Reading Black Hammer/ Justice League: Hammer of Justice #2 is a lot like watching someone play with their favorite toys. It is clear that writer Jeff Lemire has the utmost respect for this paradigmatic super team that his award-winning Black Hammer series has made a legacy of deconstructing. While it feels odd to see someone other than Dean Ormston and Dave Stewart draw and color Black Hammer’s stellar cast, artist Michael Walsh certainly puts forth a valiant effort. Black Hammer/ Justice League: Hammer of Justice #2 out this week, is definitely a slower chapter, but the revelations it is building up towards feeling seismic.
Black Hammer/ Justice League: Hammer of Justice #2 picks up initially 10 years after the events of the first chapter with the Justice League already settled into the town of Rockwood. Batman has a history with the local law enforcement as he has been previously cited for vigilantism, Wonder Woman is a schoolteacher, and Superman has settled into the role occupied by Abraham. Simultaneously, the Black Hammer crew is coping with the fact of dealing with Starro, being placed into this bizarre new world of Metropolis, and encountering the rest of the Justice League.
Lemire is clearly having a ball placing these two groups of characters in these new circumstances. The manner in which the police officer scolds Batman while he pulls him over, is a direct reflection of how ridiculous the situation is. Batman literally got pulled over for being a vigilante but not because he was pummeling the Joker instead he is investigating who was tipping cows. This light-hearted tone is also shown when Gail is potentially faking being controlled by Starro to take a swing at Madame Dragonfly and Gail’s realization that she cannot curse in this dimension.
Colonel Weird and Green Lantern’s storyline definitely seems to be the main branch for information, which is especially odd for Weird. Weird has always been the Knowing Observer who is reluctant to spill any coherent thoughts so learning how he processes information and seeing the Para-Zone is a nice look to see why he is this way. The introduction of the Bizarro Black Hammer Crew is also a nice touch.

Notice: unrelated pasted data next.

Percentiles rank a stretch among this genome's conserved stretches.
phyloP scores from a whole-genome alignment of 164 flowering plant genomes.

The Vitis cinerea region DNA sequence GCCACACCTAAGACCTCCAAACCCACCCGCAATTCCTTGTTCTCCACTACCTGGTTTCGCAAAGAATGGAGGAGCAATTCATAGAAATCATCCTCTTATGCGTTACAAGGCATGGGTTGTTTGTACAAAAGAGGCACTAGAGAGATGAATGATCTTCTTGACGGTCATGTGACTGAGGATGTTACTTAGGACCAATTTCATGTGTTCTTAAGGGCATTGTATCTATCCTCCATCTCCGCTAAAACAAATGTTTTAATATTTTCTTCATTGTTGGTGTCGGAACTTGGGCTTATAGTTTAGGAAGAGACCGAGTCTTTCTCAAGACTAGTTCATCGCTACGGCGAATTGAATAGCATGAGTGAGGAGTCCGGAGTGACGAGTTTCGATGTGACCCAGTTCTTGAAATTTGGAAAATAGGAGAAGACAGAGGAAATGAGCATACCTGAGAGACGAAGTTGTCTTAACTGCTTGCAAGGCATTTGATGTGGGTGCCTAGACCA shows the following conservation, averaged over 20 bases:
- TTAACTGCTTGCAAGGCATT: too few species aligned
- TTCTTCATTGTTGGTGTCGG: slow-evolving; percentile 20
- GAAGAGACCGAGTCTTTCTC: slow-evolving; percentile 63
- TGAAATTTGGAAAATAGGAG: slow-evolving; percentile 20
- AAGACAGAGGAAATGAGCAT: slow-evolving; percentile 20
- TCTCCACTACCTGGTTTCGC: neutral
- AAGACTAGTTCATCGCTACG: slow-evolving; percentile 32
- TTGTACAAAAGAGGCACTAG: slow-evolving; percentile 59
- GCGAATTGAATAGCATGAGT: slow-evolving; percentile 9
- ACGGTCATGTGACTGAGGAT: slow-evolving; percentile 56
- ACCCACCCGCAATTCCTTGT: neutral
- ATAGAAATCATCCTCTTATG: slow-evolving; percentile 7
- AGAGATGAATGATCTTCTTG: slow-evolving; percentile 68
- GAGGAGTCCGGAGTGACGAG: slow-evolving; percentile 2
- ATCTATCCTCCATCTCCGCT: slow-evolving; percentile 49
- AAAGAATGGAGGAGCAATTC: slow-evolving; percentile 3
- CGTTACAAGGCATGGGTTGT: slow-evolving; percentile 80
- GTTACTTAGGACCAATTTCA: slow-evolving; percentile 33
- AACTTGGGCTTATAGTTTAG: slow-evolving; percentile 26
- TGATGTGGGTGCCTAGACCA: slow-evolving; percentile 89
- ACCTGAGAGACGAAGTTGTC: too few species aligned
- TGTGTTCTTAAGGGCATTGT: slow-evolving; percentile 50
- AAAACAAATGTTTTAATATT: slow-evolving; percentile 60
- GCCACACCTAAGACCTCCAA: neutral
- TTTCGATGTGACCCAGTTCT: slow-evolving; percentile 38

Michael Walsh’s art is clearly inspired by Dean Ormston and Dave Stewart’s, but it definitely fails to live up to their lofty standards. Walsh’s depiction of Rockwood is really the only setting that stands out. Walsh drapes Rockwood in heavy shadows and makes clever use of setting that story around sunset/night time, adding to the lurking unease to it.
However, in daylight, the cracks are shown. And the main detraction is how certain panels have a surprising lack of detail, especially when it concerns to Aquaman and the Green Lantern Corps. I understand that the style isn’t as focused on the fine photo-realistic details of everything, but some panels are simply unfocused. For instance, when shown the entirety of the Green Lantern Corps, one is simply shown as a blue blob in the corner. Also when Green Lantern and Colonel Weird are in the Para-Zone, they point out a mystery man in pictures and he is almost undistinguishable due to the lack of focus.
It feels disingenuous to critique Black Hammer/Justice League: Hammer of Justice #2 too much as it combines two of the most well written and/or prominent super teams in creation. But something is simply not clicking the way it should. Lemire’s script is effective, punchy, and thoughtful. Walsh’s art and Nate Piekos’s letters are serviceable. But the combination of these two sensational entities is producing something just good enough, which is just a tad disappointing.